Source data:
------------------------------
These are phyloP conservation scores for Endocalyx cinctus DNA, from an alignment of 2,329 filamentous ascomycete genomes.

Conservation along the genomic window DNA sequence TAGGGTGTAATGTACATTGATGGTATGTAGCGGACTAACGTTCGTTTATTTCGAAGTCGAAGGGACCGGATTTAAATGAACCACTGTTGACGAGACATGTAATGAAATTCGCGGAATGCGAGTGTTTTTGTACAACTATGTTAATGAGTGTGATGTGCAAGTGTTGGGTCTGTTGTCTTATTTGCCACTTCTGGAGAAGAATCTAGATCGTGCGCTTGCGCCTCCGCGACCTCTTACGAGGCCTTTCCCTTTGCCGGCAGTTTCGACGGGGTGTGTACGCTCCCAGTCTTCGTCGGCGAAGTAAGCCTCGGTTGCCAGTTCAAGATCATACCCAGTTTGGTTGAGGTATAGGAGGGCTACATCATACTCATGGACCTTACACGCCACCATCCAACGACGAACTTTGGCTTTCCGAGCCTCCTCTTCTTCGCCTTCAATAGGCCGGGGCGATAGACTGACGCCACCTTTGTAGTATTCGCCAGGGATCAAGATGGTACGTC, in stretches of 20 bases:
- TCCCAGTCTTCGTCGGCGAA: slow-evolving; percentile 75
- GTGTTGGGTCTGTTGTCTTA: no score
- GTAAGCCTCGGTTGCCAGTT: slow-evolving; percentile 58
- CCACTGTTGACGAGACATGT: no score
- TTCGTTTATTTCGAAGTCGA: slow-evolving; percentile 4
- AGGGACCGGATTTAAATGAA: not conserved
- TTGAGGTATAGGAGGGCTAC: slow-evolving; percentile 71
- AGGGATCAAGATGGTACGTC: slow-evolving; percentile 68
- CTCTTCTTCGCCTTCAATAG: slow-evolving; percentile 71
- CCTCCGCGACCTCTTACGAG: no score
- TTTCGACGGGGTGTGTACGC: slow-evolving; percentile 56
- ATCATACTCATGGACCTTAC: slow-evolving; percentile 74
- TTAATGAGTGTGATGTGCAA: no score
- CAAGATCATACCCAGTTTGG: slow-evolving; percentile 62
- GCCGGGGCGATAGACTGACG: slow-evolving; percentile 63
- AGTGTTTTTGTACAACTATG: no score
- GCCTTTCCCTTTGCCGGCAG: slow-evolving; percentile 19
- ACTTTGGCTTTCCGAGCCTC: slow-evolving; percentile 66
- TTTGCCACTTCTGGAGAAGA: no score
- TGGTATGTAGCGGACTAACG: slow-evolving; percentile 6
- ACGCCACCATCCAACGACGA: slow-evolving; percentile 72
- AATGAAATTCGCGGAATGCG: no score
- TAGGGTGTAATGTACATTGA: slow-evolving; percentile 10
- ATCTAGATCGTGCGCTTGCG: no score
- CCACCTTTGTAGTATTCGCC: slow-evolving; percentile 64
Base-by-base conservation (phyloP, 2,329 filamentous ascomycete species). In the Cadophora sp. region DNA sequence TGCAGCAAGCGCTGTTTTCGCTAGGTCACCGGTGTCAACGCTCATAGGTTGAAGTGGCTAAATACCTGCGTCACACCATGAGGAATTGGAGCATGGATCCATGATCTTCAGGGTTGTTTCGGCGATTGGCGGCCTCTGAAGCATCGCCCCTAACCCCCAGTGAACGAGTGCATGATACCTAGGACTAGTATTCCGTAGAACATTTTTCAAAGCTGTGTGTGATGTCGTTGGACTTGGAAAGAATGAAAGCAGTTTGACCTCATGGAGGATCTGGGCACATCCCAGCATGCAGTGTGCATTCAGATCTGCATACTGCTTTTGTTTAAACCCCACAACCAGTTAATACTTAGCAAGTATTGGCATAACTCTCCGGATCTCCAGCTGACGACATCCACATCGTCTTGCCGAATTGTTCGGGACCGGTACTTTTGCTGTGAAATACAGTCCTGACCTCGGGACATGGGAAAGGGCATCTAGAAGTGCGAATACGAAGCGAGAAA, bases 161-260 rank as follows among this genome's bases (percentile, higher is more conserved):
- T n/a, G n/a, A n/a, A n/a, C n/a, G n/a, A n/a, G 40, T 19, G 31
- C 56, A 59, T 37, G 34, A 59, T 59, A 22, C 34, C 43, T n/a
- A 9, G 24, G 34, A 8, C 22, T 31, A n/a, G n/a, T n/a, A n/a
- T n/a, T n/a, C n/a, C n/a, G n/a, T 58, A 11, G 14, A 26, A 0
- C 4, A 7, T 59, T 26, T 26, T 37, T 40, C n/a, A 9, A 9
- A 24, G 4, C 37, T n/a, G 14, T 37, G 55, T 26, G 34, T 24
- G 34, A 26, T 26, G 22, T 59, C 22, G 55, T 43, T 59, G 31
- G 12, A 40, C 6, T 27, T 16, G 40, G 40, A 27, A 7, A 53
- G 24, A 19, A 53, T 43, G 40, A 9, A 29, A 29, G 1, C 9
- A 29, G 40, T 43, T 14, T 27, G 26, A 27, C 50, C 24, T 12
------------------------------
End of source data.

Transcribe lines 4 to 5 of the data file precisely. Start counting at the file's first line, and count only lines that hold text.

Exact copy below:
- GTGTTGGGTCTGTTGTCTTA: no score
- GTAAGCCTCGGTTGCCAGTT: slow-evolving; percentile 58